Barclays has been forced to release its profit figure nearly 24 hours ahead of schedule, in a further embarrassment for the bank following the theft of thousands of customers' confidential data.
Barclays said it would report that adjusted profits before tax had fallen from £7bn to £5.2bn in 2013 while statutory profits had jumped from £246m to £2.9 bn.
The bank said it had pre-released the profit figures because the exact number had appeared in a newspaper. But it also admitted other press forecasts had ranged up to as much as £5.7bn, with a consensus of £5.4bn.
The bald numbers will not draw attention away from the massive restructuring and potential job cuts which chief executive Antony Jenkins is still expected to announce tomorrow.
Attention will also centre on the size of Barclays' bonus pool which is expected to hit £2.5bn – more than it paid out for 2012 – despite the fall in profits and the latest furore over missing customer data which is being investigated by regulators.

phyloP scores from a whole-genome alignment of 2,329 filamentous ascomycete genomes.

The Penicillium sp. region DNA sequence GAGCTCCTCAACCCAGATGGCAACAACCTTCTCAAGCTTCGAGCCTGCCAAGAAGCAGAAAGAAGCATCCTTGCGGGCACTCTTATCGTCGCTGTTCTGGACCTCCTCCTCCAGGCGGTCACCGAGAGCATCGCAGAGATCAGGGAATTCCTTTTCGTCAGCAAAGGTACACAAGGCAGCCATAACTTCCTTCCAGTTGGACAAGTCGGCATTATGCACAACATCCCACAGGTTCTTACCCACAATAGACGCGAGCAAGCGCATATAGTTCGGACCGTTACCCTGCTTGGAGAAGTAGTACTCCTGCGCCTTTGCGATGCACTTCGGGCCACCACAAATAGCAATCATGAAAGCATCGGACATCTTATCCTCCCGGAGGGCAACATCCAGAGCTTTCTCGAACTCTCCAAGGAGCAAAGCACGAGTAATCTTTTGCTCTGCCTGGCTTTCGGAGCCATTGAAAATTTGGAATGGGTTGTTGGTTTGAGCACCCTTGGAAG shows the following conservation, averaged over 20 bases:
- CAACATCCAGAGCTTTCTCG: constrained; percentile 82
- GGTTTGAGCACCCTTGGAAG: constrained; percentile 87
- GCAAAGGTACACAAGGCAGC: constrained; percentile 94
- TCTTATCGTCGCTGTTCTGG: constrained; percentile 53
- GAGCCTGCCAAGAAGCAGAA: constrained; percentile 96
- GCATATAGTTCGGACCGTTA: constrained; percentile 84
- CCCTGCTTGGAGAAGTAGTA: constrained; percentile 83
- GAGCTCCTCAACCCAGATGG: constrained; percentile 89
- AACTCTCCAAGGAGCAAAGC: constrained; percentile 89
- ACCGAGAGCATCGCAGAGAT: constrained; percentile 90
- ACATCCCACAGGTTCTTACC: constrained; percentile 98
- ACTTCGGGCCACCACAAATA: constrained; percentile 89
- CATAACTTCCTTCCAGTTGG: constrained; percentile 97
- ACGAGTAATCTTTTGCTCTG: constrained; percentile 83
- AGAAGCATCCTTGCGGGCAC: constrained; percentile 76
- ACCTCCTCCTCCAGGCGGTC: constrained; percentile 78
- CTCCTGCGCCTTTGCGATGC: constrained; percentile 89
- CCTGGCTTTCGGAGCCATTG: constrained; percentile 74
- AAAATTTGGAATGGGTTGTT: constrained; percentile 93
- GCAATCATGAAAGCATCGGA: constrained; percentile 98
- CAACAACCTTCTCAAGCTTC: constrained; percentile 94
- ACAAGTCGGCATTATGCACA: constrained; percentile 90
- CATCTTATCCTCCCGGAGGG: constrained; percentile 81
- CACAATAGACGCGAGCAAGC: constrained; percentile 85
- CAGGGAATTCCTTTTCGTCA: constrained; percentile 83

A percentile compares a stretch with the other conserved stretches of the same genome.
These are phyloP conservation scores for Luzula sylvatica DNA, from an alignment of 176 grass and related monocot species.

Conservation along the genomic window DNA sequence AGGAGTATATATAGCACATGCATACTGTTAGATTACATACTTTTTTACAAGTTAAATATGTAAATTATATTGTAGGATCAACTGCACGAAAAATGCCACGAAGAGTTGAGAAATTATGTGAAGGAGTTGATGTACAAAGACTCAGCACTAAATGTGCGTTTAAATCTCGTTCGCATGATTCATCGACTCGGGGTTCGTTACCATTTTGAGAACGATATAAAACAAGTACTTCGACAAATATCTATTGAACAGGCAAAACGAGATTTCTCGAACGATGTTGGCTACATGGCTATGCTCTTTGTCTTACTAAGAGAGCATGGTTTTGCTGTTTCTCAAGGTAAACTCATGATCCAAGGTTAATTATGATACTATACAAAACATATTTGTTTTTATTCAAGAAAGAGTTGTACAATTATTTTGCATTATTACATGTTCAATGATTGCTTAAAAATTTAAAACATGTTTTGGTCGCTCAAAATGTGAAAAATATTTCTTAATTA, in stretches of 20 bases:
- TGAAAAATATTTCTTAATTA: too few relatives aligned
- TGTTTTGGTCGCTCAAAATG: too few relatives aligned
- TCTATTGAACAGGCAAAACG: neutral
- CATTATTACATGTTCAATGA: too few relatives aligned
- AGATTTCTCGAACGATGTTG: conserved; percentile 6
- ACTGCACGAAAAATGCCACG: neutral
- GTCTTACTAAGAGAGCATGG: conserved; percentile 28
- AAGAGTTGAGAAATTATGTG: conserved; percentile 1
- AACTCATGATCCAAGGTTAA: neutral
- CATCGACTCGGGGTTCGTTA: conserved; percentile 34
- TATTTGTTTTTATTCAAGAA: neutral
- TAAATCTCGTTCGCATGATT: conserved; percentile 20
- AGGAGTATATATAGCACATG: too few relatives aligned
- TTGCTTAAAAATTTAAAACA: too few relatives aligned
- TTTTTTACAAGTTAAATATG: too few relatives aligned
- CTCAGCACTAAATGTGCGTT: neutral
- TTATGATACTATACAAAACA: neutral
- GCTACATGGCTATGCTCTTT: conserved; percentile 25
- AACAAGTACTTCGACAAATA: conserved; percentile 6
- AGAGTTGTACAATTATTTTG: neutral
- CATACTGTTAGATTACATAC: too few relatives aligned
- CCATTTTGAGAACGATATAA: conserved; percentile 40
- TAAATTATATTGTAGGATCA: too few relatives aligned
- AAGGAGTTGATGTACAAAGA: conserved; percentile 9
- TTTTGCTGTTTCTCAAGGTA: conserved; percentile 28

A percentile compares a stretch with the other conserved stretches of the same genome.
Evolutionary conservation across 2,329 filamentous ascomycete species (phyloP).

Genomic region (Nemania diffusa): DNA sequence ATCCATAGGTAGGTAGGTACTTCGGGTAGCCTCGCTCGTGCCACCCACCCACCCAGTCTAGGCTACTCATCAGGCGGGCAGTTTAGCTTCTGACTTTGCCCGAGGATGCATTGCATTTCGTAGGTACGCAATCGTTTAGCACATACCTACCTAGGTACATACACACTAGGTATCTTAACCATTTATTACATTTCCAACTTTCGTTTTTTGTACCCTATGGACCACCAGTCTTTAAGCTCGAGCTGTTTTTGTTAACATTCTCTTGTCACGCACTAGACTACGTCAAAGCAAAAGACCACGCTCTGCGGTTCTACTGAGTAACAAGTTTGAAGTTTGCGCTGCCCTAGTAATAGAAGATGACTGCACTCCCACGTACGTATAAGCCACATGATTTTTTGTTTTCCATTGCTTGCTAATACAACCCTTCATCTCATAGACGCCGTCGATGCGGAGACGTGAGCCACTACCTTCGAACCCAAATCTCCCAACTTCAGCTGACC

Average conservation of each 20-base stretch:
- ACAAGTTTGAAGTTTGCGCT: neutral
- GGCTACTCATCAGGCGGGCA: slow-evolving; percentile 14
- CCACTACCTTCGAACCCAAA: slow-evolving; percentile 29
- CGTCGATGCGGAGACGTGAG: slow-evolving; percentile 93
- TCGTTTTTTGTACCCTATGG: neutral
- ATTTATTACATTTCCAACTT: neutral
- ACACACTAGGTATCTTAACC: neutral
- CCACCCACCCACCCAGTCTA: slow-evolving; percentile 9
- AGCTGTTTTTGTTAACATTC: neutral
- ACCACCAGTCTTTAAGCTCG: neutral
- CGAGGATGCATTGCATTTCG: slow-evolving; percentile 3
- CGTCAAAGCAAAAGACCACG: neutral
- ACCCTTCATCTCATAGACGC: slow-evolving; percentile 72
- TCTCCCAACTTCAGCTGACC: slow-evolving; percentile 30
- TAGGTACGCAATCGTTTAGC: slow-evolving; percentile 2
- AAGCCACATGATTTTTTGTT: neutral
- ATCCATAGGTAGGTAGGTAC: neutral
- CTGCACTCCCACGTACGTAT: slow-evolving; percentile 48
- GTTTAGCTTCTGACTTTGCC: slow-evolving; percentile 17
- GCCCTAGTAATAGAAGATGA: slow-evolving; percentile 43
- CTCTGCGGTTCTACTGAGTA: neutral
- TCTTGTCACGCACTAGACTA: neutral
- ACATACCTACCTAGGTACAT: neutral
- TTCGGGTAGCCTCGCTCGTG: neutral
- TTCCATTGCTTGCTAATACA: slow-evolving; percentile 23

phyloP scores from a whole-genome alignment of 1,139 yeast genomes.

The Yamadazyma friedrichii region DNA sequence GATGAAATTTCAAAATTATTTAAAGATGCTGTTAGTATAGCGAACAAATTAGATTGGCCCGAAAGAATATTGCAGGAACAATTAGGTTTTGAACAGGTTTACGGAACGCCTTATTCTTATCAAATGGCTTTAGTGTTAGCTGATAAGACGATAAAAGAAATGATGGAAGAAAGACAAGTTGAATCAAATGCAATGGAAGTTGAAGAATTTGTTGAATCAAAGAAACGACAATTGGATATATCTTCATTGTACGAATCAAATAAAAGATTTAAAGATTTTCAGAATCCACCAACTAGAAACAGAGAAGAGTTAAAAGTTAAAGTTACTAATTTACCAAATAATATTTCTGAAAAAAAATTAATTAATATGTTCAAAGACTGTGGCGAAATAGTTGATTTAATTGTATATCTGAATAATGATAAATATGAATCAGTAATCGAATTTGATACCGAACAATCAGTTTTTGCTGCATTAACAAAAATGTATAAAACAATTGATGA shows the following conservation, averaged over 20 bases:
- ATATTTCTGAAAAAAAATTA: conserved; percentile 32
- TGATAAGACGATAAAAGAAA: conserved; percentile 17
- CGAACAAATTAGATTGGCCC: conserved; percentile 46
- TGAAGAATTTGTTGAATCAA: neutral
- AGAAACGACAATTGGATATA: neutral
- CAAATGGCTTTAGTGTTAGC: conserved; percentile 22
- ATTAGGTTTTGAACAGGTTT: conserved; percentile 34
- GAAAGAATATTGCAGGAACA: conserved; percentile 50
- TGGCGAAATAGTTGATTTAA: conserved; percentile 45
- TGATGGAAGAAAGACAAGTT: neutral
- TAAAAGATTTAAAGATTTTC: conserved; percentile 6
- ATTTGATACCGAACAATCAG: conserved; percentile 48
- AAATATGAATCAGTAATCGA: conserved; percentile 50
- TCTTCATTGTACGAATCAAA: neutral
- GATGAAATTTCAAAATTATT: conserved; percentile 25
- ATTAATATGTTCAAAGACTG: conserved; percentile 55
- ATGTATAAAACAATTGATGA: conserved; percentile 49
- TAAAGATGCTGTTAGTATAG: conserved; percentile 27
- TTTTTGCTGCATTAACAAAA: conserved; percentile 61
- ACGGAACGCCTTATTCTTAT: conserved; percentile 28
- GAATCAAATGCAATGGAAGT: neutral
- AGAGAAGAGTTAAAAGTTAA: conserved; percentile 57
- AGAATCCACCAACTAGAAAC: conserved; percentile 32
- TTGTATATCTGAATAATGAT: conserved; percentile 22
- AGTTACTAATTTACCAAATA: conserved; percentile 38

Earlier this month Lloyds said its profits would top expectations paving the way for the Government to sell-off more of its 33% stake. By contrast, RBS announced at the end of January it would carry a further £1.9bn for payment-protection mis-selling and other litigation.
The Barclays release came ahead of the City's top banking regulator's appearance before MPs tomorrow.
Andrew Bailey, deputy governor of the Bank of England and chief executive of the Prudential Regulation Authority, will face a grilling by the Treasury Select Committee.
His appearance is part of the MPs' investigation into the failed sale of Lloyds bank branches to Co-op Bank, known as Project Verde. But with former CBI director general Sir Richard Lambert set to publish his initial thoughts on a new banking standards regulator tomorrow and Barclays' full numbers, the committee's questions are likely to range more widely.
In particular, Bailey may well be questioned over Barclays' bonus pay-out and dividend policy.
Lambert is expected to call tomorrow for a new professional standards body for the banking industry, which he says should be chaired by someone from outside the industry.
He was appointed by the chairmen of the big six banks five months ago to create a new body to oversee UK standards after the unprecedented collapse in public opinion about lenders following the financial crisis.